Florida– like many before us, when the weather got cold, we headed down to Florida to see what the attraction was. Starting in late November to early January, we canvassed much of the Florida coastline. From the “Space Coast” to the “Red Neck Riviera” and the numerous coastal communities in between, we fully embraced and enjoyed our winter in Florida! Throughout our season, here are a few things that stood out about Florida along the way:
If you are a fan of our feathered friends, or just appreciate their diversity and pageantry, Florida is the place for you, ESPECIALLY in the winter. Shortly after arriving in Florida, we settled into Cape Canaveral and I was dumbstruck by the local peacocks roaming about, and all the different breeds of seagulls and sea birds that we saw cohabiting along the coast. From there, our bird sightings just kept accumulating. From new breeds of ducks we had never seen before to pelicans, flamingos and every other assortment of winged-wonders that either call Florida “home” or merely retreat there for the winter, as we did.
Granted, we admittedly limited our journey throughout Florida to the coastal regions, but that is easy to do when there is so much coastline in one state. Hanging off the U.S. as a peninsula encircled by the Atlantic Ocean to the east and the Gulf Coast to the West, it feels like you can find water in every direction. Pretty neat to be able to see sunrise over the ocean to the East and sunset over water to the West, all in the same state.
2 time zones
One unexpected scenario we found ourselves in was jumping time zones in the same state. While most of Florida subscribes to Eastern Standard Time, portions of the panhandle run on Central Standard Time. A detail that caused us a little bit of confusion until our phones finally recalibrated.
There are two spots in the U.S. that I know of where you are permitted to swim with manatees in the wild, and both are in Citrus County, Florida. Natural springs that shoot off from the ocean and run through the towns of Homosassa and Crystal Springs, FL, bring with them migrating manatees looking for warm waters to wait out the winter months (this is when you have the best chance of seeing them). We opted to go with a guide in Homosassa, because it is less touristy than Crystal Springs, and has less traffic. Swimming with these curious, majestic, and gentle giants has been one of the biggest highlights to date in our roadlife!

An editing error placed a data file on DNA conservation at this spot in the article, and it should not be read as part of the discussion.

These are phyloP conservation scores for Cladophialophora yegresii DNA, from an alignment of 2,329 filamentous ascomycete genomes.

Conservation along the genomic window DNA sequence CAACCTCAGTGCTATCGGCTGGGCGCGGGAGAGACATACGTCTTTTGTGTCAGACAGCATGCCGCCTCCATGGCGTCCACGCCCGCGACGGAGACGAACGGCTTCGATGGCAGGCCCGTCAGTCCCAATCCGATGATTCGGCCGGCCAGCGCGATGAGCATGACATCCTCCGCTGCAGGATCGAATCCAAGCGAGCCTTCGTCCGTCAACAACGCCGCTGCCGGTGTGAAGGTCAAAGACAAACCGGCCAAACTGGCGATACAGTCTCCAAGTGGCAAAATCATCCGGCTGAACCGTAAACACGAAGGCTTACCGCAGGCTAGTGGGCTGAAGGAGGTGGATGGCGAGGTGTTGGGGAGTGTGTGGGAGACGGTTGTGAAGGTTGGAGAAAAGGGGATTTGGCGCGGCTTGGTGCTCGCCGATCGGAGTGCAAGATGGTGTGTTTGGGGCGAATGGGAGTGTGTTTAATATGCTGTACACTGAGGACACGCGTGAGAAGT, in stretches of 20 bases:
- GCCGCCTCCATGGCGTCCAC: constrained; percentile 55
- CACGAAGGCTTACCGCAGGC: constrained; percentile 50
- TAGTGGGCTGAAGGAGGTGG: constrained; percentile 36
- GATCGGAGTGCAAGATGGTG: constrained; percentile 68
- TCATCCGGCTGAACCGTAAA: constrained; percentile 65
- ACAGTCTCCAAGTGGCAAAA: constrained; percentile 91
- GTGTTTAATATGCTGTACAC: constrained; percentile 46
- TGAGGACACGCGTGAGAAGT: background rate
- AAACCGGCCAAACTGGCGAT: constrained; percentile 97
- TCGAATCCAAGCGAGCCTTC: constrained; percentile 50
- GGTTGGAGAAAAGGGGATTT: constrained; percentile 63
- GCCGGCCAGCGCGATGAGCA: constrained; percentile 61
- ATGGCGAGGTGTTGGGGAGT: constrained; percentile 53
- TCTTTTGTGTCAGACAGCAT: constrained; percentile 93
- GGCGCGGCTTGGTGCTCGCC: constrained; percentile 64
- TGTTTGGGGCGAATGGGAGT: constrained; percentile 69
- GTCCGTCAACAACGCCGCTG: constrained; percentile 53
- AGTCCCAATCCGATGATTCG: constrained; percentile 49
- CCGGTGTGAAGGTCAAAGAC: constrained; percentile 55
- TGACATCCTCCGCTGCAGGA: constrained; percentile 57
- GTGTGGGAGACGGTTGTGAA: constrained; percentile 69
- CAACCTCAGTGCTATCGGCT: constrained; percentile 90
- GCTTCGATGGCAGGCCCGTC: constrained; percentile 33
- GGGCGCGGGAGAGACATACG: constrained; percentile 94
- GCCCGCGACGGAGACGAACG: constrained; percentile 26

Thai & Japanese cuisine
Two cuisines that we enjoy very much are Thai and Japanese, and they are two extremely different and unique types of foods, from two distinctly different cultures. However, that seems to have been lost in translation somewhere along the Floridian coast. The first time I saw a Thai- Japanese restaurant in Florida, it earned a chuckle. The second time, a raised eyebrow. And, by my third, fourth and fifth sightings, it was apparent this was a trend. These aren’t places trying to create a new fusion of food, but simply the type of establishment that is lumping together two different culinary styles under one roof; this particular pairing trend was unique to Florida.
Everywhere! I have heard stories and jokes and cautionary tales about the frequency of alligator sightings in Florida, but I never paid them much attention. When people say that any and every body of water is a likely home to an alligator, they are not exaggerating. Alligators aren’t just in the Everglades or other predictable areas. I spotted them in shopping complex lagoons (how they crossed traffic to get there is a wonder), in retention ditches lining housing complexes in the middle of suburbia, and countless other ponds and lakes throughout our travels. It was so jarring, that I almost refused to get into the spring when it came time to swim with manatees, and needed several assurances that they almost “never” find alligators in those areas. With alligator sightings being so abundant, don’t bother paying for tours just to see them. A trip to the Everglades is a wonderful experience and a sure bet in seeing many alligators, but if you can’t make it there, you don’t need to trek to far off waters or need a fancy boat guide or any other tourist activity to get to them, they are everywhere, so be vigilant!